Saturday, December 27, 2014
In times of fierce and unrelenting grief, I notice this:
Reading is too intense, requiring too much concentration. Toss.
Even an intelligent TV series like The Good Wife Season 3 requires more brain cells than I can fire up. I have to replay and replay and the threads evaporate as readily as they hove into view. I miss key information, I get frustrated. Toss.
A friend, through her father's lingering death played endless games of FreeCell on her laptop. This was a good thing.
People don't share what they do on a deathwatch. There I said it. Deathwatch. Horrible word.
And why not the distractions? You can only stare and cry and moan so much, right? Then there's knitting. I tried that. I get frustrated. That concentration thing. Toss.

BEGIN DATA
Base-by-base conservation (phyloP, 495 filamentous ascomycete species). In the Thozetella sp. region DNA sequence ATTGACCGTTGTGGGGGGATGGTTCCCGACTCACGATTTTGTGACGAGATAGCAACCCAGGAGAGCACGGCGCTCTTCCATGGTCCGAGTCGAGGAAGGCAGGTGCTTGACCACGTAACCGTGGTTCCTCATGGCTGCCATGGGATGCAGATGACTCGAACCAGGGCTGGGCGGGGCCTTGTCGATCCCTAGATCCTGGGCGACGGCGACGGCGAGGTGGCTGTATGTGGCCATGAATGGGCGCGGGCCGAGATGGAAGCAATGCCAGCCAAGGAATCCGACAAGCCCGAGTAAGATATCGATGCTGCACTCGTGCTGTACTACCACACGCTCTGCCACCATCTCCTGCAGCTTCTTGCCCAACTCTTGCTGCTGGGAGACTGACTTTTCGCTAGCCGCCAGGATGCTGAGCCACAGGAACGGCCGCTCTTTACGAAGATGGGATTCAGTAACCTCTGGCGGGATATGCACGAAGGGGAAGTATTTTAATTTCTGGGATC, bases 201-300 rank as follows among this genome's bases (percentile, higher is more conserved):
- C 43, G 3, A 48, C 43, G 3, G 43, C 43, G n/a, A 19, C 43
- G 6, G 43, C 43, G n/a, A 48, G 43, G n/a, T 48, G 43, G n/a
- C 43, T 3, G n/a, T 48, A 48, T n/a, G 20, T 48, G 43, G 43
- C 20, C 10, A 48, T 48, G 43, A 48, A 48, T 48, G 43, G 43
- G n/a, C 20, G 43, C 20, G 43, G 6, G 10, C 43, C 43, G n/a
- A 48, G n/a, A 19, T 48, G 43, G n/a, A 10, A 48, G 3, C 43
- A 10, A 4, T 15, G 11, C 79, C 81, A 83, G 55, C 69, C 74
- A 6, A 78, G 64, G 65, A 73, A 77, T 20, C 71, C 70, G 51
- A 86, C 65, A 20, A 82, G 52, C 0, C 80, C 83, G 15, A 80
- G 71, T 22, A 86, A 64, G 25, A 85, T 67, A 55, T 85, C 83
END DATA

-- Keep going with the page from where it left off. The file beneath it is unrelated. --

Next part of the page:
And there's the telephone, the chatter seems meaningless but then what can people say? The odd few I reach out to are never home. And tripling my efforts to connect is more energy than I can summon. Hell, getting dressed is climbing Everest.
I find my family is immeasurably supportive and understanding. Bricks. We don't realize this until we're going through hell. They support me through my missing daughter, through health issues and other miseries. They say the right things like "take care of you, don't forget."
So I fire up FreeCell and get intense about that. And Mah-jongg.
And yesterday I show up to this Boxing Day bash and to my surprise I stayed and had those wonderfully distracting conversations with authors and artists and doctors and others who knew nothing of my deep pain. And that was a good thing until I got home and I felt guilty for forgetting even briefly, like I was on a short vacation.
And innocuous stupid news services on line that normally insult my intelligence I now find gripping.
And I wonder where elusive and lovely Normal is.